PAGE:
Acanthamoeba in the Domestic Water Supply of Huntington, West Virginia, U.S.A.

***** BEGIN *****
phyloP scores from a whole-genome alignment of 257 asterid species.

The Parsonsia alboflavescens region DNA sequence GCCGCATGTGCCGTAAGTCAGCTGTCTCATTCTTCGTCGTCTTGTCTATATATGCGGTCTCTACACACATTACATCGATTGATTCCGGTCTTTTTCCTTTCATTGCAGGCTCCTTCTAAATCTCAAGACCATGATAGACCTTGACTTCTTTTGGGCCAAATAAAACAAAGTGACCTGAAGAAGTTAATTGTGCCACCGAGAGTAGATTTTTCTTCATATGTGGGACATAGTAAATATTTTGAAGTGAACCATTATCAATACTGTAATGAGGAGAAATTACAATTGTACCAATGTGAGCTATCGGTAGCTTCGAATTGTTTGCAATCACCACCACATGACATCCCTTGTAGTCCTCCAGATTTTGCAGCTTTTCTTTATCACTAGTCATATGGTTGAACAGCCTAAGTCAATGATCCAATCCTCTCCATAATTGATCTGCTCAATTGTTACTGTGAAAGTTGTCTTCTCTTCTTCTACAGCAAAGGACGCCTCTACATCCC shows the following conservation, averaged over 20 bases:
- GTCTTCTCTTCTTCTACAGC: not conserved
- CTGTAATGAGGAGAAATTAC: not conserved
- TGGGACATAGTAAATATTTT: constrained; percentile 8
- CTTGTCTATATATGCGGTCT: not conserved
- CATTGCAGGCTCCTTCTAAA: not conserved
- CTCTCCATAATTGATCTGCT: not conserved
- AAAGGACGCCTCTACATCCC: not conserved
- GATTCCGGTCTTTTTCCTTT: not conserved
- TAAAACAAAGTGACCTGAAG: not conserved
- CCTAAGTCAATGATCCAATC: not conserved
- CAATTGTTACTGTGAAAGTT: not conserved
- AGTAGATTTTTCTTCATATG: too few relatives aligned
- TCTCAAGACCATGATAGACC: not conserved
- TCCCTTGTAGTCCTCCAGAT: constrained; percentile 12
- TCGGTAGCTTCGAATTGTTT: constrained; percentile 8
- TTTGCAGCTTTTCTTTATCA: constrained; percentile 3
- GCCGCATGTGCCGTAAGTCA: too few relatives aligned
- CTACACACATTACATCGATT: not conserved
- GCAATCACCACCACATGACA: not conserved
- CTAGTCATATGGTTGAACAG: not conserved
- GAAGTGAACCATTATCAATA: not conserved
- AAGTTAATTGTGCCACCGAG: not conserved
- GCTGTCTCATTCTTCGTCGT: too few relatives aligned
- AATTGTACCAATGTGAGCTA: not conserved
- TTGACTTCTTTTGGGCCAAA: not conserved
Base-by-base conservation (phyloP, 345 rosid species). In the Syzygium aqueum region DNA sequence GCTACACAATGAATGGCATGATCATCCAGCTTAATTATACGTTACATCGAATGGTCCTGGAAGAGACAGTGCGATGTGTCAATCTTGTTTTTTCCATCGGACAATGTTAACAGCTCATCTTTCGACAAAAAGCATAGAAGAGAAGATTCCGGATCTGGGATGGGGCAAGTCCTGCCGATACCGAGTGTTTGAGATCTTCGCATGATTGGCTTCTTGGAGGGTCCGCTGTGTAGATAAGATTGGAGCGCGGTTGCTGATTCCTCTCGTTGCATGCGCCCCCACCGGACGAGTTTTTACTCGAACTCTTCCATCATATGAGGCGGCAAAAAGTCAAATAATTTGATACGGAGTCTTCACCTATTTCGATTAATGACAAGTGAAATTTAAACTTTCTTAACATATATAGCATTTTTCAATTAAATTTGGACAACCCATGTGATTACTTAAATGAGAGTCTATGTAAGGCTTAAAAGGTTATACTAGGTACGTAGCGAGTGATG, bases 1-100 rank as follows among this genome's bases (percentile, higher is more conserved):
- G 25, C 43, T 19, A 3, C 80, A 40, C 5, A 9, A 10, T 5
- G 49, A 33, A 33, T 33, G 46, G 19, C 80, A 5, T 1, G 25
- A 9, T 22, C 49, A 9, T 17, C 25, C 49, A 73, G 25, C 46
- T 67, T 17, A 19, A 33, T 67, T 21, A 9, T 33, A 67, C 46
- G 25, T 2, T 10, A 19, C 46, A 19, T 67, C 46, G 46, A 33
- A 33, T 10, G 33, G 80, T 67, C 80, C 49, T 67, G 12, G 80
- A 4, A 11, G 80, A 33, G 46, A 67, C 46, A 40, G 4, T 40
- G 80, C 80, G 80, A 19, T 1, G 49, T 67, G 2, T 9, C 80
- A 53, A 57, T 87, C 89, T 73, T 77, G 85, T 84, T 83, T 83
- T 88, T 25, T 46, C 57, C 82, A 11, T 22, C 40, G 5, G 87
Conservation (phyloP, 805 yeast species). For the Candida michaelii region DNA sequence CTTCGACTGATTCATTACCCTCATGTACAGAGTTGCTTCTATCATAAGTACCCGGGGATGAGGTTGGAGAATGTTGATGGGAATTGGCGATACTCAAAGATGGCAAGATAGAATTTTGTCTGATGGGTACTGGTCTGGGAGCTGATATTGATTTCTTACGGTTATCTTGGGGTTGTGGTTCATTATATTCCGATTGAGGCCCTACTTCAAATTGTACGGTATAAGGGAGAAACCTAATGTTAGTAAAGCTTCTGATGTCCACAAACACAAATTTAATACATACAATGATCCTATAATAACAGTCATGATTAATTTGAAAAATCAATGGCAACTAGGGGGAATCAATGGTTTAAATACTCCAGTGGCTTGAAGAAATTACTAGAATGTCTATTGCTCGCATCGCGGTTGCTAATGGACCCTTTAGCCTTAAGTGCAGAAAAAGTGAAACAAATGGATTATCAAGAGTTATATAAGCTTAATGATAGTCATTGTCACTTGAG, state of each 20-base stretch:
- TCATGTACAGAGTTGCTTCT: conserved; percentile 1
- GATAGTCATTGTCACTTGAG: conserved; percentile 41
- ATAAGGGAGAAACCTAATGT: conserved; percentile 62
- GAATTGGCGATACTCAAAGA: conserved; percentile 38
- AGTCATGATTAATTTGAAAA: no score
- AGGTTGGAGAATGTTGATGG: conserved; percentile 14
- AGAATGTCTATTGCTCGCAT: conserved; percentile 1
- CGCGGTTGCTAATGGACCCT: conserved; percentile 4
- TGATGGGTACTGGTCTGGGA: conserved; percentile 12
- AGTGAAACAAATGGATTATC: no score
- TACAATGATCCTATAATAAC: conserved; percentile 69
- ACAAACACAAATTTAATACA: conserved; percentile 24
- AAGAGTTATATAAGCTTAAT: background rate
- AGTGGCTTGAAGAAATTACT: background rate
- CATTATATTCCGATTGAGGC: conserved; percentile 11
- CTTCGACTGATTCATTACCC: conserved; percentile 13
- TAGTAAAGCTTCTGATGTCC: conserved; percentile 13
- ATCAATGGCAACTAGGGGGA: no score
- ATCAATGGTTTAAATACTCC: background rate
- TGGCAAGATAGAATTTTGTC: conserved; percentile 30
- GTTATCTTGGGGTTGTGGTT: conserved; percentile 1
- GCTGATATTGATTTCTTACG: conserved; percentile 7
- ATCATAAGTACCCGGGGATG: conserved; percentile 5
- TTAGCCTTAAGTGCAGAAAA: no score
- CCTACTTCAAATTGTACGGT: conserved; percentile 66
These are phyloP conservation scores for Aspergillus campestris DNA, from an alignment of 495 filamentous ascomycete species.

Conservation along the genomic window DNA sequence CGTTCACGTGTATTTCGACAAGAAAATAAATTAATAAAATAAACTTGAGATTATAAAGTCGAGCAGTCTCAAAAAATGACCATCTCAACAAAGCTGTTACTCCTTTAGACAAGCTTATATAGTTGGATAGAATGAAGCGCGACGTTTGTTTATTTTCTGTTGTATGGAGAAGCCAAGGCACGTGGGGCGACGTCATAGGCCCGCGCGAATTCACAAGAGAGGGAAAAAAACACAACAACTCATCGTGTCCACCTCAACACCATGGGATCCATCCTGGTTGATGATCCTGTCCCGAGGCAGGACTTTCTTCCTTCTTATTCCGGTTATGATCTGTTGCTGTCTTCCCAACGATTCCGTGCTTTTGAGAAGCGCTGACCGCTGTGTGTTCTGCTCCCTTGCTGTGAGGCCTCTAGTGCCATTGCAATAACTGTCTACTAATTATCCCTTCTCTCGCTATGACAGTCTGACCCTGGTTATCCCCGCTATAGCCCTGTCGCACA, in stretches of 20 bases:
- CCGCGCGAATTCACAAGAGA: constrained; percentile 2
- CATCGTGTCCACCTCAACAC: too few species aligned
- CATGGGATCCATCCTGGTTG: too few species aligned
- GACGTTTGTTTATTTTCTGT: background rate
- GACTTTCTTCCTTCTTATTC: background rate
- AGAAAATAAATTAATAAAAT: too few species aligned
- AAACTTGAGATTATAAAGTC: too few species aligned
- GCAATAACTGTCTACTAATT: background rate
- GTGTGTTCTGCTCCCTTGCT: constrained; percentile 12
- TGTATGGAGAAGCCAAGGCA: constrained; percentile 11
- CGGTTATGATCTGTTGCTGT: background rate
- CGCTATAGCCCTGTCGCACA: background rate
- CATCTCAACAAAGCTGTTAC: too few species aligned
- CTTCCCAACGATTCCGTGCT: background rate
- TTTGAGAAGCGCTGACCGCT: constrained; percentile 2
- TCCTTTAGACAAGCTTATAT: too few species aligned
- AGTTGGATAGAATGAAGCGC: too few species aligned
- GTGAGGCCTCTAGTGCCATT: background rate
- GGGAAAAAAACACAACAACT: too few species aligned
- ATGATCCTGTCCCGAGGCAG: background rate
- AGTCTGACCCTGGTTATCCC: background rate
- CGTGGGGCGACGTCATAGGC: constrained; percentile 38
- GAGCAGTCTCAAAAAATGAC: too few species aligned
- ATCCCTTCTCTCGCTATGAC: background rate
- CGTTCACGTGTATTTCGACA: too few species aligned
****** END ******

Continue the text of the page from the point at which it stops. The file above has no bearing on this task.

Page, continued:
The aim of this study was to determine the prevalence of Acanthamoeba in the domestic water supply in Huntington, West Virginia (U.S.A.) and the factors that may contribute to their presence or absence. One hundred sixty-two one liter tap water samples were collected over eight months. Amoebae in the samples (cysts or trophozoites) were harvested by passively filtering onto 5 µm pore size filters and enriching for amoebae on non-nutrient amoeba saline agar plates seeded with Escherichia coli for cultivation. Thirteen percent of all samples were positive for amoebae and 9.3% were positive for the amoeba of interest, Acanthamoeba. Chlorine levels were determined for samples at the time of collection, yielding a mean level of 1.56 mg 1^(-1) chlorine in the distribution system ca. 8 kilometers from the water treatment plant. Cysts and trophozoites of Acanthamoeba clonal isolates were found to tolerate up to 50 mg 1^(-1) and 4 mg 1^(-1) chlorine respectively. This study showed that Acanthamoeba were present in the domestic water supply in Huntington, WV and although no attempt was made to count cells in liter samples, their frequency of occurrence (9.3%) and failure to be present in all replicates, suggests they were present at background levels of perhaps a few cells per five liters. This is only the second U.S. study to consider amoebae in tap water and is unique since the source water was river water. Acanthamoeba trophozoites and cysts were able to withstand levels of chlorine higher than those typically found in tap water suggesting they may be present in either form in the distribution system. Acanthamoeba are opportunistic pathogens capable of causing eye infections and their presence in tap water is a potential risk factor for susceptible individuals, particularly contact lens wearers who may use tap water to clean lenses and storage cases.